The state received good news again last week. After eight years of tax cuts, pro-growth reforms, and keeping government spending in check, we received news our state tax collections are going to be higher than expected by $75.5 million in 2019. This news comes on the heels of a previous upgrade in collection estimates in May by $592 million.

In addition to this news, our state Budget Stabilization or “rainy day” Fund is expected to rise to $649 million, the highest level in state history. It was only $1.7 million in 2010.

In Madison, we often have debates over what is better for the state. Should we raise taxes to fund more government or lower taxes because you know how to spend your money more wisely than the government? Will tax cuts take away from education and other priorities? Will raising taxes reduce economic growth? By looking at history I think the answers are clear.

Over the last eight years, under complete Republican leadership, there has been over $8 billion in cumulative state and local tax cuts. At the same time, tax collections have increased by 34%. In the eight years prior to Republican leadership, a period that saw four budgets, each with tax increases, tax collections increased only 27%.

Since Republicans were put in charge, income tax brackets were collapsed and rates were cut twice for a cumulative $2.4 billion in income tax rate cuts over eight years. The results: In 2019 we collected $2.3 billion more in individual income taxes than we did in 2011.

How does this compare to the eight years that former Governor Doyle, a Democrat, was in office? Over those eight years, individual income taxes went up only $1.6 billion — much less than over the last eight years. After Democrats succeeded in raising individual income taxes in 2009, it took four years for individual income tax collections to exceed collections from 2008.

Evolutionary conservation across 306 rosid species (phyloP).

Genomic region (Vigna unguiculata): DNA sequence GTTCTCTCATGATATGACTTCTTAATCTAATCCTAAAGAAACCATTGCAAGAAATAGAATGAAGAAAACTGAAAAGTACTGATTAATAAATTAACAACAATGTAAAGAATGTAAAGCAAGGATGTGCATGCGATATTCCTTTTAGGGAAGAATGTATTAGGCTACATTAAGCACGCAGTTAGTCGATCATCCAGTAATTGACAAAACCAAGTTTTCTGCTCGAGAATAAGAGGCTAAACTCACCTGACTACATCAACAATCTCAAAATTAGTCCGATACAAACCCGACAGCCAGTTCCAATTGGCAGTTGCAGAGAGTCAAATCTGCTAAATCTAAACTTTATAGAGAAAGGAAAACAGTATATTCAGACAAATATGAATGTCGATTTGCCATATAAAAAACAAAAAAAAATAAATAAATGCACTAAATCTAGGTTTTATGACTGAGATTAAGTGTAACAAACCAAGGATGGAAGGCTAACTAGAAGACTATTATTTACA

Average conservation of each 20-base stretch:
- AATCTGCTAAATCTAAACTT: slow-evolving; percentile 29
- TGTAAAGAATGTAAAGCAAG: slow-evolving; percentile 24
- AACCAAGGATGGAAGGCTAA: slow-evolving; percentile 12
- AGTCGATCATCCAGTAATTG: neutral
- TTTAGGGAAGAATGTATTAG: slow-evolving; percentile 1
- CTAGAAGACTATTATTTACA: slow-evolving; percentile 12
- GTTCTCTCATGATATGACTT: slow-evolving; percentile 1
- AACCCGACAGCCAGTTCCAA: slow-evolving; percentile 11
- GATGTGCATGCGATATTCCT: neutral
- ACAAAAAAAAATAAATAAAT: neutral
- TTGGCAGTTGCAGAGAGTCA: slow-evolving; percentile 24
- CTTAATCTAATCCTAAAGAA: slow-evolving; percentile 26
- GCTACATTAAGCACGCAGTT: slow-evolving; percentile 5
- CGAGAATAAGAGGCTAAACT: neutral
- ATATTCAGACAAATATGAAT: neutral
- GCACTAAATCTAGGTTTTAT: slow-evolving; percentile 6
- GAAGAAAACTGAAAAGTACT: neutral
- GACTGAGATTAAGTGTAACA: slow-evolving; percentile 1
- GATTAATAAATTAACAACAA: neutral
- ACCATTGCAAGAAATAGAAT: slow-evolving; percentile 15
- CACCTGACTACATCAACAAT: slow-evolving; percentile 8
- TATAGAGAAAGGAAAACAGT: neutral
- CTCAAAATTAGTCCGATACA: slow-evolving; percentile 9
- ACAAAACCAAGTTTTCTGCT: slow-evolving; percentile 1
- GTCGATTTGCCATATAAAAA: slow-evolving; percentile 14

We are also seeing more individuals in the workforce and higher incomes. There were more than three million returns in 2017 compared to only 2.9 million in 2011. Adjusted gross income increased from $141 billion in 2011 compared to $174 billion in 2017.

Tax cuts haven’t taken away from education spending either. Because of our growing state tax collections, we are providing more in-state aid for our schools than ever before. The largest increase in special education spending ever and a doubling of mental health funding was also just passed in the state budget. In contrast, in 2009, after increasing taxes, state school aid was actually cut.

Our economy is also better than it has been for maybe a generation, if not ever. Our state unemployment rate has been hovering around 3% for nearly three years. Of the 22 months, the state unemployment rate was 3% or lower, all but three occurred since 2017. From 2003 to 2010 the unemployment rate was never below 4.3%.

Unfortunately, Governor Evers proposed doing a complete reversal from these successful policies. He wanted to increase taxes by over $1 billion. He wanted to grow the number of individuals on welfare instead of creating more growth. Thankfully, the Republican Legislature cut taxes and didn’t expand welfare.

Governor Evers did have the good sense to sign the budget Republicans passed that included tax cuts and continued pro-growth policies. Thanks to Republicans, families will continue to save thousands in income and property taxes.

The data seems clear. The state’s finances are in good shape. The policies enacted over the last eight years have put the state in this position. Governor Evers inherited a great situation built on tax cuts and pro-growth reforms. Instead of trying to reverse the course we are on, he should welcome and give the state taxpayers, the engine of our economy, a hearty thank you.

The EagleHerald has invited elected officials serving our area, as well as key city and county officials, to write occasional columns for our Opinion page, which allows them to share their views on certain issues. This column was written by State Rep. John Nygren, a Republican from Marinette, who represents the 89th District in the Wisconsin Assembly.